Poor countries may have greater protection against coronavirus because of their harsh living conditions, scientists have suggested.
Experts have been puzzled by why some nations where poverty and disease is rife are not suffering massive outbreaks, describing the phenomenon as a ‘complete enigma’.
At the start of the pandemic, it was feared poorer countries, particularly in Africa, could be devastated by the virus because communities are overcrowded and have poor hygiene and lower quality healthcare systems.
But, paradoxically, it is possible these challenging living conditions have actually helped impoverished nations to better cope with the coronavirus.
Public health experts say that, because life expectancy is so low in these countries, there are fewer older people, who are particularly vulnerable to Covid-19.
Younger populations mean fewer people are dying from the disease or falling ill enough to be hospitalised, which has prevented hospitals from being overwhelmed.
For example, South Africa has had more than 600,000 cases – twice the number in the UK – but just 14,000 fatalities, a fraction of Britain’s 40,000-plus. And while the median age in Britain is 40, meaning half the population is older and half is younger, it is just 28 in the African nation, showing that people are on average much younger.
And people living in the poorest places may have actually been exposed to more coronaviruses and flu bugs because they live in such crowded areas where diseases spread rapidly. Science has repeatedly suggested that exposure to other, similar viruses, may afford people an extra layer of protection against Covid-19.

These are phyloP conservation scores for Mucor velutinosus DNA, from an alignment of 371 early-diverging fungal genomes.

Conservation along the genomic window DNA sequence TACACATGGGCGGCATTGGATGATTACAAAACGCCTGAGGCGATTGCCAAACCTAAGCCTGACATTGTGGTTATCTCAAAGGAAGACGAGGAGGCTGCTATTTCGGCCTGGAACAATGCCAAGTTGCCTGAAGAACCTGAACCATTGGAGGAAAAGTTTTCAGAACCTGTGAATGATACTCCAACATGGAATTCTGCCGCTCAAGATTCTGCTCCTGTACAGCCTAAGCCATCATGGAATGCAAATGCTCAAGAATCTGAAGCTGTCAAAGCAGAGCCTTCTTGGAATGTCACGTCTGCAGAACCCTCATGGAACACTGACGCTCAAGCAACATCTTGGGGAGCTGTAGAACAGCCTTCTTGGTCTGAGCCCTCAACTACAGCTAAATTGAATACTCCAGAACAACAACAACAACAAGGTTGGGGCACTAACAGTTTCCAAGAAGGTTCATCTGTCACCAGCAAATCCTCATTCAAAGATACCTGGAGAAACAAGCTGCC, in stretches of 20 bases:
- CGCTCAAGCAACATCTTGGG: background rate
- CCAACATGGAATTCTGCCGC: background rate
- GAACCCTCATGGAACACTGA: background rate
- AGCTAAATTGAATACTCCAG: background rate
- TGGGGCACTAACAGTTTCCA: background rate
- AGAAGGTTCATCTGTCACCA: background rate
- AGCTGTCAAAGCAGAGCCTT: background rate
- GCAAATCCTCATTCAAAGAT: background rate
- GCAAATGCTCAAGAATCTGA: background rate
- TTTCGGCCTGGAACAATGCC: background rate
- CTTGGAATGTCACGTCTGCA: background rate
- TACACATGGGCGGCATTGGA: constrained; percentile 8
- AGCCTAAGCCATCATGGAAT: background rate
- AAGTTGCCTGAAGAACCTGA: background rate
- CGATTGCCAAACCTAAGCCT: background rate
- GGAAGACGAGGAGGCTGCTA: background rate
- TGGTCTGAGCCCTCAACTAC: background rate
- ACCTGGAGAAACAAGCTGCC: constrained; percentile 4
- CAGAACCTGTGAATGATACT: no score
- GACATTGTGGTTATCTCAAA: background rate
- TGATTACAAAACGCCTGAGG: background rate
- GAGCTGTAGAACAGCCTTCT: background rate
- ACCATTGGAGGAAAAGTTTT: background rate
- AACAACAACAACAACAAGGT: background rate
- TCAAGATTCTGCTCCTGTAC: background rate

There have been more than 21,000 confirmed coronavirus deaths in Africa – 10 times fewer than in Europe and 20 times fewer than in the Americas.
Africa has recorded little over a million cases, whereas that number is 4.2million in Europe and 13.1million in the Americas.
Testing in Africa is nowhere near the scale seen in other continents, which means there could be a huge degree of underreporting when it comes to infections and deaths. But the difference is stark, nevertheless.
Professor Salim Karim, one of South Africa’s top infectious diseases experts, told the BBC: ‘Most African countries don’t have a peak. I don’t understand why. I’m completely at sea. This is an enigma. It’s completely unbelievable.’
And Professor Shabir Madhi, an epidemiologist who has been advising the South African government in its Covid-19 response, added: ‘It seems possible that our struggles, our poor conditions might be working in favour of African countries and our populations.’
Some experts have cited young populations for Africa’s relatively low infection and death rates.
Tim Bromfield, a regional director of the Tony Blair Institute for Global Change, said age was ‘the highest risk factor’ and Africa’s low life expectancy ‘protects it’.
The average age of an African is 19, compared to 40 in the UK and most places in Europe and the US.
Life expectancy on the impoverished continent is just 64 years, compared to the UK where it is 81. And data shows that Covid-19 has disproportionately affected elderly people – particularly those in their 70s and 80s.
This disproportionate effect on older people may be one explanation for why third-world countries appear to be faring much better than their wealthy European and American counterparts, where people live longer.
In the Middle East, for example, Afghanistan has a total death rate of 36 per million people, while Yemen’s is 19 and Syria’s is seven. That figure is 561 in the US and 612 in Britain.
Haiti, in the Caribbean, has a death rate of 18.1 per million, while in South Asia Pakistan’s is 29 and Nepal’s is 8.7.
International travel in all of these countries is less common than in the West, which could explain why cases and deaths did not rocket at the beginning, because it took longer for the virus to arrive in high numbers.